‘Would you like to come and visit Galvin Bistrot?’ the email said. I’m not made of stone. I thought back fondly to many very pleasant evenings I’d had around 2006 and 2007, just after the Galvin brethren’s first London outpost had opened on Baker Street. It attracted rave reviews from normally sniffy critics, and it wasn’t at all hard to see why. It offered exquisite cuisine, honed from the lessons that the Galvins had learnt from their time at Orrery and The Wolseley, in an atmosphere that was nothing less than a fantasy of French brasserie chic. Wood-panelled walls, delectable food and stunning wine; what more could you possibly ask for?
2017 has dawned, and the news is bad. We have Brexit. We have a government that seems designed to send at least half of the endlessly friendly waiting staff back home. We have prices that are now, if not ludicrous, at least wincingly reflecting their West End setting; thank God, then, for the set menu, which, at £15.50 for three courses, represents probably the best value in town.
The cooking here is seriously good. It might be because the Galvins host two Michelin-starred outposts – at Windows (enter Monsieur Fred Sireieix, who has managed to become the most famous maitre’d in the country) and at La Chapelle in the City. It might also be because the front of house team, run by the indefatigable Tina, know their business like few other operations in London. You are going to have a good meal here.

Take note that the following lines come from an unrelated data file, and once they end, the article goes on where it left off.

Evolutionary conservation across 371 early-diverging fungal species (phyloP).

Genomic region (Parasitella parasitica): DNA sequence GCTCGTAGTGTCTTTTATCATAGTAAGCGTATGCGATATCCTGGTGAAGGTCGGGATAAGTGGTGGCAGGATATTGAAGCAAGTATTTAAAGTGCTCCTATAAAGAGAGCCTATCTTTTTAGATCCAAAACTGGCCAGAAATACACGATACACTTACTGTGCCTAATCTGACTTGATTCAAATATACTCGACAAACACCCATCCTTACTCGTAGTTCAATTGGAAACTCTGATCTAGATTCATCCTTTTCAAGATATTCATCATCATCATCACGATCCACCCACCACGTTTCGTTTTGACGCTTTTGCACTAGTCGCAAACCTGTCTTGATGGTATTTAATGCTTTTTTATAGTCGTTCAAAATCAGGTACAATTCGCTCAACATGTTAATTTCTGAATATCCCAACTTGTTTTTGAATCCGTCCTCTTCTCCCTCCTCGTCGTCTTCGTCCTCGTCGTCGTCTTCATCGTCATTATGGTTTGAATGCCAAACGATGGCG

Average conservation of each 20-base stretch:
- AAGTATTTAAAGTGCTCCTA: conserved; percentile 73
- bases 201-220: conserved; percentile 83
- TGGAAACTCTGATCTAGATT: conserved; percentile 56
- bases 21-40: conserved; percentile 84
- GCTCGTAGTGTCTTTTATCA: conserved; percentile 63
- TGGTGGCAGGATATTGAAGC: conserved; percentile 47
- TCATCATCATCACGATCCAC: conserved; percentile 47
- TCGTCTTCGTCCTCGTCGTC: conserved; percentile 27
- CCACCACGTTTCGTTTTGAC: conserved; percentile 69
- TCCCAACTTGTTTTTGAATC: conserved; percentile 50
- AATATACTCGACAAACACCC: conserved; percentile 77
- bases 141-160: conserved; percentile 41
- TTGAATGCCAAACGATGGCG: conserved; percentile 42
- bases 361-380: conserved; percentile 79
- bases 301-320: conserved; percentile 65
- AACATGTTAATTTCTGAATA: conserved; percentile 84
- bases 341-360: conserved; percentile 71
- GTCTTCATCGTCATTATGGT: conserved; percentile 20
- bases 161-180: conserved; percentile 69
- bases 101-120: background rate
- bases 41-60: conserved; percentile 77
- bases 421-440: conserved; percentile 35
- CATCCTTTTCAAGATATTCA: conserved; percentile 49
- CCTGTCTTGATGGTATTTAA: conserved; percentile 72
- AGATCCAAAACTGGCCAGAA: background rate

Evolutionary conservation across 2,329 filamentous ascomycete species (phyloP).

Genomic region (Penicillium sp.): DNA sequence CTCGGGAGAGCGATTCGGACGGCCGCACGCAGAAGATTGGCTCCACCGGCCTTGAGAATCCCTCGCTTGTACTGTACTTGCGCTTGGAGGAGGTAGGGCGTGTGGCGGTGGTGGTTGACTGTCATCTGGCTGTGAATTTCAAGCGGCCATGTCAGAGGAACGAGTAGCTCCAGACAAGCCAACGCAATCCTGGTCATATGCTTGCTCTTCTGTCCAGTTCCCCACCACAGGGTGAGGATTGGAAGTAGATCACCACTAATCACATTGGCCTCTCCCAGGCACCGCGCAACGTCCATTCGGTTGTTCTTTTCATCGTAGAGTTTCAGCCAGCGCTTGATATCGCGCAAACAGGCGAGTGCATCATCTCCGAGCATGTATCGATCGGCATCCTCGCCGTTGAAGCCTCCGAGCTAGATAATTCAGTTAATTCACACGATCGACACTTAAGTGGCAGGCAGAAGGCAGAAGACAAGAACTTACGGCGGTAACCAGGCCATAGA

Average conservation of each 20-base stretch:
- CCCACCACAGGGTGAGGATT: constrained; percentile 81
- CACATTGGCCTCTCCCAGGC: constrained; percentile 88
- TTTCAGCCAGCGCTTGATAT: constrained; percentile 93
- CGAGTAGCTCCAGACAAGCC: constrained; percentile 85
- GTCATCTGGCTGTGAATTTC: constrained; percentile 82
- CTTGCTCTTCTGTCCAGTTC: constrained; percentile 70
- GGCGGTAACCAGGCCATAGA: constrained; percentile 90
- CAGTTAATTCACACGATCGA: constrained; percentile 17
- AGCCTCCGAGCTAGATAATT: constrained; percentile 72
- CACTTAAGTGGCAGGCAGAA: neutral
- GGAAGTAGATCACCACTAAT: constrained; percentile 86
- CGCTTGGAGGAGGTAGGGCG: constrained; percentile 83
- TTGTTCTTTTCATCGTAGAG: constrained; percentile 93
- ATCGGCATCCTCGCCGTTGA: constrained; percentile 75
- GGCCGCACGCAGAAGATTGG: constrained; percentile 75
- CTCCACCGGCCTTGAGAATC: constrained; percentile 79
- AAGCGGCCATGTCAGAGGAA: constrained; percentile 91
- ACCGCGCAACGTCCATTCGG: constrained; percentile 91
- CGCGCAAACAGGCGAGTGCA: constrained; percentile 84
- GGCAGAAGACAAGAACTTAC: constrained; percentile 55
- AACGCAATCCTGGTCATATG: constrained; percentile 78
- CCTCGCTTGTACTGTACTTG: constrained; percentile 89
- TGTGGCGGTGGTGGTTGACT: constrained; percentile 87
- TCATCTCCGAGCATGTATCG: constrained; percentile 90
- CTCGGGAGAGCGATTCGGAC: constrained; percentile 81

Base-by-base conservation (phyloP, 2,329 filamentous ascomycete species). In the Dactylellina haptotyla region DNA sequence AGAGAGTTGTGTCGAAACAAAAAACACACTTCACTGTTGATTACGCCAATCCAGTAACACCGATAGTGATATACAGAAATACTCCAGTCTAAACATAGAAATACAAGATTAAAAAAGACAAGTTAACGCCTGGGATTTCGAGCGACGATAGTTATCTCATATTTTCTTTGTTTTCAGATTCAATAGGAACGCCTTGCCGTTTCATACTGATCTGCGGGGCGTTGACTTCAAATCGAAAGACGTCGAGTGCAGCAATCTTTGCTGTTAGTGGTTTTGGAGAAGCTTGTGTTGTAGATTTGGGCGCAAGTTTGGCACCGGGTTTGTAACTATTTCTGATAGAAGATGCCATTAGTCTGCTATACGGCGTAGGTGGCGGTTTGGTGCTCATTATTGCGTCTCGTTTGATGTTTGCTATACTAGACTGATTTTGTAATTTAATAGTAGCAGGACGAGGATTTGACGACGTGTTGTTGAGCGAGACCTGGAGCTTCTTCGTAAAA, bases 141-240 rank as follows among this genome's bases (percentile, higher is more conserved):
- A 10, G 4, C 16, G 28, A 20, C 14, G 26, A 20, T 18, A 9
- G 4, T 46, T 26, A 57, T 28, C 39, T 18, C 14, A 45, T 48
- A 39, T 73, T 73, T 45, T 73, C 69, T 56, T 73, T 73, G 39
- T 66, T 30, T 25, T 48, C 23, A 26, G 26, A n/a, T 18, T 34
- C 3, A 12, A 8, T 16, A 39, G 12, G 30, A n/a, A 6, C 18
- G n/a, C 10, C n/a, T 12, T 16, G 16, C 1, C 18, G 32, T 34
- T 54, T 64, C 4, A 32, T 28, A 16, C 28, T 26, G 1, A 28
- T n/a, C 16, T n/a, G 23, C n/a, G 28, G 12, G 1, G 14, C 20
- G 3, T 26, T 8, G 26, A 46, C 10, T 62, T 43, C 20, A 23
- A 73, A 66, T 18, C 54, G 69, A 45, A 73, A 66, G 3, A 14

In a sense, listing the courses is redundant. You have the crab lasagne here, because that’s what you have. It’s one of the best things you’ll eat in London. It costs £14.50. It’s less than three months subscription to Netflix. It will offer you infinitely more pleasure. If you have the salmon to start, then you’re not having the lasagne, so you’re missing out, but it’s exquisite nonetheless.
Main courses offer treats and goodies aplenty. There’s a côte de boeuf. It’s great. But everything else you’ll have is great as well. Because it’s a restaurant that sets incredibly high store by keeping the quality consistent, and it succeeds. The wine’s excellent, too. The Galvin own brand Bourgogne Chardonnay is something that Robert Parker would genuflect at. And it’s – praise be! – affordable.
It’s not somewhere to go if you expect either haute cuisine or street food. It’s not about that. What you’re going to have at Galvin Bistrot is superb French cuisine, albeit with an Anglo twist. And you will have a wonderful, wonderful time doing so. Its longevity, in a city that forgets names very quickly, this one looks as if it’s going to be remembered for a very long time.
Galvin’s Bistrot de Luxe, 66 Baker Street London. To make a booking, or for more information, including details of other restaurants in the Galvin collection both in the UK and abroad, visit www.galvinrestaurants.com.